PMID: 8127872Mar 1, 1994Paper

A visible marker for antisense mRNA expression in plants: inhibition of chlorophyll synthesis with a glutamate-1-semialdehyde aminotransferase antisense gene

Proceedings of the National Academy of Sciences of the United States of America
R HöfgenD von Wettstein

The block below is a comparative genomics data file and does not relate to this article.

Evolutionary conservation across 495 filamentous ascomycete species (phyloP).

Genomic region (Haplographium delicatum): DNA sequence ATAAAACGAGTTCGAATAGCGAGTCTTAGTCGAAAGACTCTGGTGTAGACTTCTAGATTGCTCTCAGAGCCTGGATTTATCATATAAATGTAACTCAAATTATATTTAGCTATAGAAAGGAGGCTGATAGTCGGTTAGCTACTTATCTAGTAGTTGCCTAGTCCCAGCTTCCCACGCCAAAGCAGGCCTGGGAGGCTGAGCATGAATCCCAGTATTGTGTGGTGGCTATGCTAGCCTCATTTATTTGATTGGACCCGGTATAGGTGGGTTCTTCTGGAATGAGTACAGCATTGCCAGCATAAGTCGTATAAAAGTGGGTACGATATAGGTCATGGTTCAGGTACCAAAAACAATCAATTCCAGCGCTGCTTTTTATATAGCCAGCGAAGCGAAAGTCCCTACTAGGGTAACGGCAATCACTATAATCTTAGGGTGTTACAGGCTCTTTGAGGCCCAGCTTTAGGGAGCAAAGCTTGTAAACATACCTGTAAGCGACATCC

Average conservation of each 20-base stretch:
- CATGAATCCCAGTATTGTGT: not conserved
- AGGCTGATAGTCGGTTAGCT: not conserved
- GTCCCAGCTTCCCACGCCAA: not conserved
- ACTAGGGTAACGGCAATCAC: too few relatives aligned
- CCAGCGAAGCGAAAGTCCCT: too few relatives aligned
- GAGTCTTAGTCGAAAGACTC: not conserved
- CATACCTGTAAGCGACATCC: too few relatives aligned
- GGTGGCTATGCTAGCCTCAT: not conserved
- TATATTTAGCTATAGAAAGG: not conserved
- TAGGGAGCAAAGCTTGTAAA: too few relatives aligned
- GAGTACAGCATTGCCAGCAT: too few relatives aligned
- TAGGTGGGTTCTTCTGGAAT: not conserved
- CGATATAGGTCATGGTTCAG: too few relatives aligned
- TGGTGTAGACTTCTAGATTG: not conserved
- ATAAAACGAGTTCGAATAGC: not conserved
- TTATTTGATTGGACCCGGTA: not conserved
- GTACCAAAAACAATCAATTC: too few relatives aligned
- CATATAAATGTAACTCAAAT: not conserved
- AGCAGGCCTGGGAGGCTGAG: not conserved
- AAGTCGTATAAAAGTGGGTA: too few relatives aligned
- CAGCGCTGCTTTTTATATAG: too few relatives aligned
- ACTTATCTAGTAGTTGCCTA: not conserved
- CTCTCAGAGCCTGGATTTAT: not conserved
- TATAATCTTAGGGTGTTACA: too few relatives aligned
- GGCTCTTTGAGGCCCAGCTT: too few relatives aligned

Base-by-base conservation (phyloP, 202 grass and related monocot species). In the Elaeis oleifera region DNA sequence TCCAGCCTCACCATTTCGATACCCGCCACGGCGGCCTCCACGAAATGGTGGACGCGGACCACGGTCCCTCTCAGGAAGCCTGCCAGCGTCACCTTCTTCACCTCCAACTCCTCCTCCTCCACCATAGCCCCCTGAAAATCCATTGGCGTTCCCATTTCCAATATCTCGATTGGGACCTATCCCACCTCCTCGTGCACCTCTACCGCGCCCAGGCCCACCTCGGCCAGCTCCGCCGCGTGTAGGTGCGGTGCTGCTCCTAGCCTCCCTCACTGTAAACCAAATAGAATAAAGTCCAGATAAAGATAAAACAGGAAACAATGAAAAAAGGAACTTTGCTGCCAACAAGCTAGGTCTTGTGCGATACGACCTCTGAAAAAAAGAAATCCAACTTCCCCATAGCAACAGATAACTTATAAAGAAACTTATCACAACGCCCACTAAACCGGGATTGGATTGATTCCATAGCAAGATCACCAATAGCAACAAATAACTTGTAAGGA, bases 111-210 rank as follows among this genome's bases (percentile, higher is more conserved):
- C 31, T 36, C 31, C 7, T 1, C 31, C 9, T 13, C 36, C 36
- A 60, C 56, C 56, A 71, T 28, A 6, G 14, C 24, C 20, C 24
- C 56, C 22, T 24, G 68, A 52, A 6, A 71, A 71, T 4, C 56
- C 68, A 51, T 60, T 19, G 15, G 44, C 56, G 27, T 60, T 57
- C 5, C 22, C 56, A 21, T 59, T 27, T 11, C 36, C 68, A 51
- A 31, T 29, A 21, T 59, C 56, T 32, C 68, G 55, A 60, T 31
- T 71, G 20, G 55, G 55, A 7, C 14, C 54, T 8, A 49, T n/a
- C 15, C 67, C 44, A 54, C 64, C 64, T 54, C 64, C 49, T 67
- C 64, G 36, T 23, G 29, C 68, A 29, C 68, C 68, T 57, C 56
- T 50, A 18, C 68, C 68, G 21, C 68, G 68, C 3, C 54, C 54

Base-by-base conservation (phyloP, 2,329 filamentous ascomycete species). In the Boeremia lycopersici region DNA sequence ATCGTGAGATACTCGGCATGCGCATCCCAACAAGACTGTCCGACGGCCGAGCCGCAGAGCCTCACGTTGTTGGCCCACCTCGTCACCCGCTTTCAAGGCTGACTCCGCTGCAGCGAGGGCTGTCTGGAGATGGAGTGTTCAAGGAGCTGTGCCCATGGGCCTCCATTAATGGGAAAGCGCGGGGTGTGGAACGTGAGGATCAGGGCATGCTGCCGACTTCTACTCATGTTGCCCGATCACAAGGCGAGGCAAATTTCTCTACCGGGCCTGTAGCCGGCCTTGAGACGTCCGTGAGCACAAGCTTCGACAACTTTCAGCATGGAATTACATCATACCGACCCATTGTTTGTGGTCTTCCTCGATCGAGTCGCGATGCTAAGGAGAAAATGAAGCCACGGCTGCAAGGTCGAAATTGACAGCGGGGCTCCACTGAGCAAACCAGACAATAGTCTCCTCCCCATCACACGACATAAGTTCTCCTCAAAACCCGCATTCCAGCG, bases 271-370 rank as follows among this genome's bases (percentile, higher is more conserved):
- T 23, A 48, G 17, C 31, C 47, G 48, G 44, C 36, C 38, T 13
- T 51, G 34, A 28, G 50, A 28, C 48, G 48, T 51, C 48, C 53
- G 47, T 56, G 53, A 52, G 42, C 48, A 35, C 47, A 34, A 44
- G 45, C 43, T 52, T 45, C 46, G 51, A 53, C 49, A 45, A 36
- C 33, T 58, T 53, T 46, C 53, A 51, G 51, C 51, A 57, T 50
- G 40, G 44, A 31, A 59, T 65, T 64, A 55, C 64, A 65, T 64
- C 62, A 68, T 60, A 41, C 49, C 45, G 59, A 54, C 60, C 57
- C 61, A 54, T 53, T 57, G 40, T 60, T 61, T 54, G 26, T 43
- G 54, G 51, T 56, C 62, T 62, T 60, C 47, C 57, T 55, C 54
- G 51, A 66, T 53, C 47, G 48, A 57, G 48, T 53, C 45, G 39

Glutamate 1-semialdehyde aminotransferase [(S)-4-amino-5-oxopentanoate 4,5-aminomutase, EC] catalyzes the last step in the conversion of glutamate to delta-aminolevulinate of which eight molecules are needed to synthesize a chlorophyll molecule. Two full-length cDNA clones that probably represent the homeologous Gsa genes of the two tobacco (Nicotiana tabacum) genomes have been isolated. The deduced amino acid sequences of the 468-residue-long precursor polypeptides differ by 10 amino acids. The cDNA sequence of isoenzyme 2 was inserted in reverse orientation under the control of a cauliflower mosaic virus 35S promoter derivative in an expression vector and was introduced by Agrobacterium-mediated transformation into tobacco plants. Antisense gene expression decreased the steady-state mRNA level of glutamate 1-semialdehyde aminotransferase, the translation of the enzyme, and chlorophyll synthesis. Remarkably, partial or complete suppression of the aminotransferase mimics in tobacco a wide variety of chlorophyll variegation patterns caused by nuclear or organelle gene mutations in different higher plants. The antisense gene is inherited as a dominant marker.


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